I have this thing that happens to me every now and again where out of nowhere, my stomach suddenly starts convulsing, not particularly violently, and yet uncontrollably. It is almost always accompanied by some level of eye discomfort, leading to a welling up or watering of the eyes. Interestingly, this condition is always triggered by a similar set of circumstances: I’m watching a movie, or I’m listening to a talk, and something happens or the speaker says something that is particularly poignant. Perhaps it’s an account of heroism in the face of grave danger, or hearing someone describe a tragic loss, or maybe it’s witnessing a moment of bittersweet joy such as proud parents, through smiles and tears, watching their child head off to college. I’ve concluded that, fortunately, these convulsions aren’t symptoms of some sort of neurological or gastrointestinal illness, but rather the physical result of sympathy, compassion, and the emotions that go along with those things trying to force their way to the surface.
You see, I lead the data warehousing and analytics practice at DTA, and that means I am an IT person. Being an IT person means that experiencing raw emotion is somewhat foreign, hence the reason I am presented with disease-like symptoms when I get hit right in “the feels” as the kids call it. I should also mention that I am never stricken with this condition at IT conferences (which is an indictment of IT conferences…but that’s a topic for another blog post). I am, however, regularly afflicted when I am at patient experience conferences or am involved with patient experience-related work.
I had a particularly strong recurrence of my condition recently at the NRC Health Symposium for Patient-Centered Care, which is a patient experience conference where clients of NRC get together to share successes and learnings, and to generally encourage one another in continuing to improve the patient experience in their various hospitals and clinics. I was there to cheer on Richelle Jader, Director of the Emergency Department of Regions Hospital (St. Paul, MN), a client of ours whose team was nominated for an Improvement Best Practice award for their work in the Emergency Department. I’m happy to say Richelle and Regions won, despite being up against some strong competitors in Baylor, Scott & White Health-McLane Children’s Hospital and Kaiser Permanente Woodland Hills Medical Center! Although it was exciting to hear Regions called as the winner, it was the inspiring patient care stories that were told during the conference, and the gentle reminders of why we are all in healthcare (the patient!), that really challenged my staid IT-guy façade.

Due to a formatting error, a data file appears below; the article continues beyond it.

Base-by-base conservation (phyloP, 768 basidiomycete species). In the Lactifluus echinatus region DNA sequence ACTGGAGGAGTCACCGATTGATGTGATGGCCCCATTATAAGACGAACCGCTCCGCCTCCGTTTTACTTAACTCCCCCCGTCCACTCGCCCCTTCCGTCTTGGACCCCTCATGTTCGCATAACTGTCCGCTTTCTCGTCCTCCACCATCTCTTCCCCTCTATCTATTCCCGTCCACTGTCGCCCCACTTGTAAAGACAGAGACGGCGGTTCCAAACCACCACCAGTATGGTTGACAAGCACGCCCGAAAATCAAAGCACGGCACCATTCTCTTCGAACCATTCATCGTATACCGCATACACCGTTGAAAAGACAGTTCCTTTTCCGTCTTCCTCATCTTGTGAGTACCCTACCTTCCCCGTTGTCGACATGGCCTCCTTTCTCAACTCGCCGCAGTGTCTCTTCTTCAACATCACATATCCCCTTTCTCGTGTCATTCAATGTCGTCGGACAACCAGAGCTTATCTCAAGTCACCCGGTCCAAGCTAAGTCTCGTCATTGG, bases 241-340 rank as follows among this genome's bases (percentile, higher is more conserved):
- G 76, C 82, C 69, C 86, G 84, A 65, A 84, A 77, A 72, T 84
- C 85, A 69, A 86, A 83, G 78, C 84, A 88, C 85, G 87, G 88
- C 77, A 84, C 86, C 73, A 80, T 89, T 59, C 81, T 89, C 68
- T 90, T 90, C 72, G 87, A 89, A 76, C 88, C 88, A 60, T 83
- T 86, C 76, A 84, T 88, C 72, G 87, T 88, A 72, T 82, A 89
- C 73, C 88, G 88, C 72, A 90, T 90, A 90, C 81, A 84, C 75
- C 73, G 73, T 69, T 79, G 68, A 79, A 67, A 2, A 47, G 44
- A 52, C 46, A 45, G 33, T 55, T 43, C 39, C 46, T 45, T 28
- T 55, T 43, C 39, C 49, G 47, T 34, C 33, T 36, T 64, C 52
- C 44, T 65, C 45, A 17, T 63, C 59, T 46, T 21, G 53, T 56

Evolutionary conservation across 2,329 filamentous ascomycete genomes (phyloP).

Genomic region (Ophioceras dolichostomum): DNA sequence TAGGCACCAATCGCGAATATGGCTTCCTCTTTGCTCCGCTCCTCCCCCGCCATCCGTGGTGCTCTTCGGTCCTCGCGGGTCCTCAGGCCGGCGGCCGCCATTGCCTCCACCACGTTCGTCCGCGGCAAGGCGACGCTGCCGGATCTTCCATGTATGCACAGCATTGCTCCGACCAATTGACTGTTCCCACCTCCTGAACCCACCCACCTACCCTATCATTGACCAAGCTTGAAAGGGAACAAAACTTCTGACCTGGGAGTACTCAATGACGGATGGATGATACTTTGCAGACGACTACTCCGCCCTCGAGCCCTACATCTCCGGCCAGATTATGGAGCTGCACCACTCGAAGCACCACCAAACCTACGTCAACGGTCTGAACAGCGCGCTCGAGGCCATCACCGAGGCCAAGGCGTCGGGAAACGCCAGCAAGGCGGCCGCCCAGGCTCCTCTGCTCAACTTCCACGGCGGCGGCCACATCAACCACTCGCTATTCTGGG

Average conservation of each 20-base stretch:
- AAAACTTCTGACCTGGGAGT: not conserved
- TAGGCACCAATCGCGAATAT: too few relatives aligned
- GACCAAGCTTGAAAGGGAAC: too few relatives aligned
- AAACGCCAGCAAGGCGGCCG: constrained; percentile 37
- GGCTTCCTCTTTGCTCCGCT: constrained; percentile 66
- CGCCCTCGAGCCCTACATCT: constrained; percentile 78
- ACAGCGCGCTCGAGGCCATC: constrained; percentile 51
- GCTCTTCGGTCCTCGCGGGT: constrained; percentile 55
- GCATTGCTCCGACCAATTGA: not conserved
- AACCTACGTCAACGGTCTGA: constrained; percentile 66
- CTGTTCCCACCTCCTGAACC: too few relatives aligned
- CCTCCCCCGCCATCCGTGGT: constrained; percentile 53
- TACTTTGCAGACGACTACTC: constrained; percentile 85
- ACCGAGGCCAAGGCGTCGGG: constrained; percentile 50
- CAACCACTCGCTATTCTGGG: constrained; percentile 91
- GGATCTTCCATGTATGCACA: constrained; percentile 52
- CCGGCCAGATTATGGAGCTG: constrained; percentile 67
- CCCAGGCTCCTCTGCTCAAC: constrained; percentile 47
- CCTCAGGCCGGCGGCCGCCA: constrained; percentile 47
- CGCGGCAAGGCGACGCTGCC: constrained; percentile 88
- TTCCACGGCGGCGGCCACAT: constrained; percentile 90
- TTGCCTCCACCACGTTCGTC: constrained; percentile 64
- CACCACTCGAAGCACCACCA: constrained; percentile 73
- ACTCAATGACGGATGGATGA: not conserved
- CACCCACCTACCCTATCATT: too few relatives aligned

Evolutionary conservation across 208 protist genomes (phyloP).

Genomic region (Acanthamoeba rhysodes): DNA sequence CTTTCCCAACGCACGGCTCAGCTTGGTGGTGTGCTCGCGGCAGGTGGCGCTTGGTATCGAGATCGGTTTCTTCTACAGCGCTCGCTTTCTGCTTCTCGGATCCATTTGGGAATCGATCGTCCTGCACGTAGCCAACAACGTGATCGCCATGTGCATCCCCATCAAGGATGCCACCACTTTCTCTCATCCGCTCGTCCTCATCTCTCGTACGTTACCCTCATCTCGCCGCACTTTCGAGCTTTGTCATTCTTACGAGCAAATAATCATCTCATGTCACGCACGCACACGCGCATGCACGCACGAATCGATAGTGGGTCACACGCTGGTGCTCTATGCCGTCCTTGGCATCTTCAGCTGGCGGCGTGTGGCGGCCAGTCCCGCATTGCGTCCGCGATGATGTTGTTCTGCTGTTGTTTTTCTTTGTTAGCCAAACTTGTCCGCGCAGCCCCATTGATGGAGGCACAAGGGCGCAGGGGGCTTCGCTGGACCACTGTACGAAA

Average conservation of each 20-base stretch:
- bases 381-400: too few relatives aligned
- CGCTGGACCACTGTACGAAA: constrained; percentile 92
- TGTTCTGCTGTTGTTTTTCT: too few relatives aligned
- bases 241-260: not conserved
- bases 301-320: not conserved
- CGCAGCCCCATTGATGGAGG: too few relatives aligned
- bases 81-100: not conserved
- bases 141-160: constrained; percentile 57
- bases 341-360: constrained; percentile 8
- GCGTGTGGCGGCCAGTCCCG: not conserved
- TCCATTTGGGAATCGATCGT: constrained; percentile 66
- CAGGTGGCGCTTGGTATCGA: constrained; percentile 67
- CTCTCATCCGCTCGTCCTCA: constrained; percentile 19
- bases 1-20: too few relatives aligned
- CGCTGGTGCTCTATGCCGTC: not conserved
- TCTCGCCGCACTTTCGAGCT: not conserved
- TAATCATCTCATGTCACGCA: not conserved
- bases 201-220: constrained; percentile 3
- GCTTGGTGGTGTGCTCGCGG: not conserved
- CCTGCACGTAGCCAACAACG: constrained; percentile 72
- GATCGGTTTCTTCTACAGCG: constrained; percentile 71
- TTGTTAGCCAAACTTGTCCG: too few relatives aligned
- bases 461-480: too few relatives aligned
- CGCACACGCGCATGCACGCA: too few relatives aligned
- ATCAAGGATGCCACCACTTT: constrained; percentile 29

As inspiring as the conference talks were, however, in many ways they were preaching to the choir. At lunch one day I was talking with another conference participant, and she said something that I think is spot on: “The people who come to these conferences aren’t the ones who most need to hear what we’re hearing.” She wasn’t saying that patient experience leaders don’t need to be reminded about why we’re all doing this, but what she was saying is they tend to be the ones who are reminded most often, and there are so many others who are rarely presented with this perspective (such as…IT people like me perhaps?).
The bottom line is that I appreciate that Regions being up for an award afforded me the opportunity to attend the NRC conference, remember the patient, and exercise my emotional responses to tear-jerking stimuli! Congrats Richelle and Regions!
The results of this team’s work and how they’ve sustained those results in the department long after our DTA team had left is impressive. You can download the full case study here: Regions Hospital – Saint Paul, MN Improving Care Team Communication & Patient Experience Case Study
And If you’d like to hear Richelle and her team present a bit more about this work, you can catch them on an upcoming Beryl Webinar entitled “The Unexpected Experience.” For registration information go to: http://www.theberylinstitute.org/default.asp?page=Webinars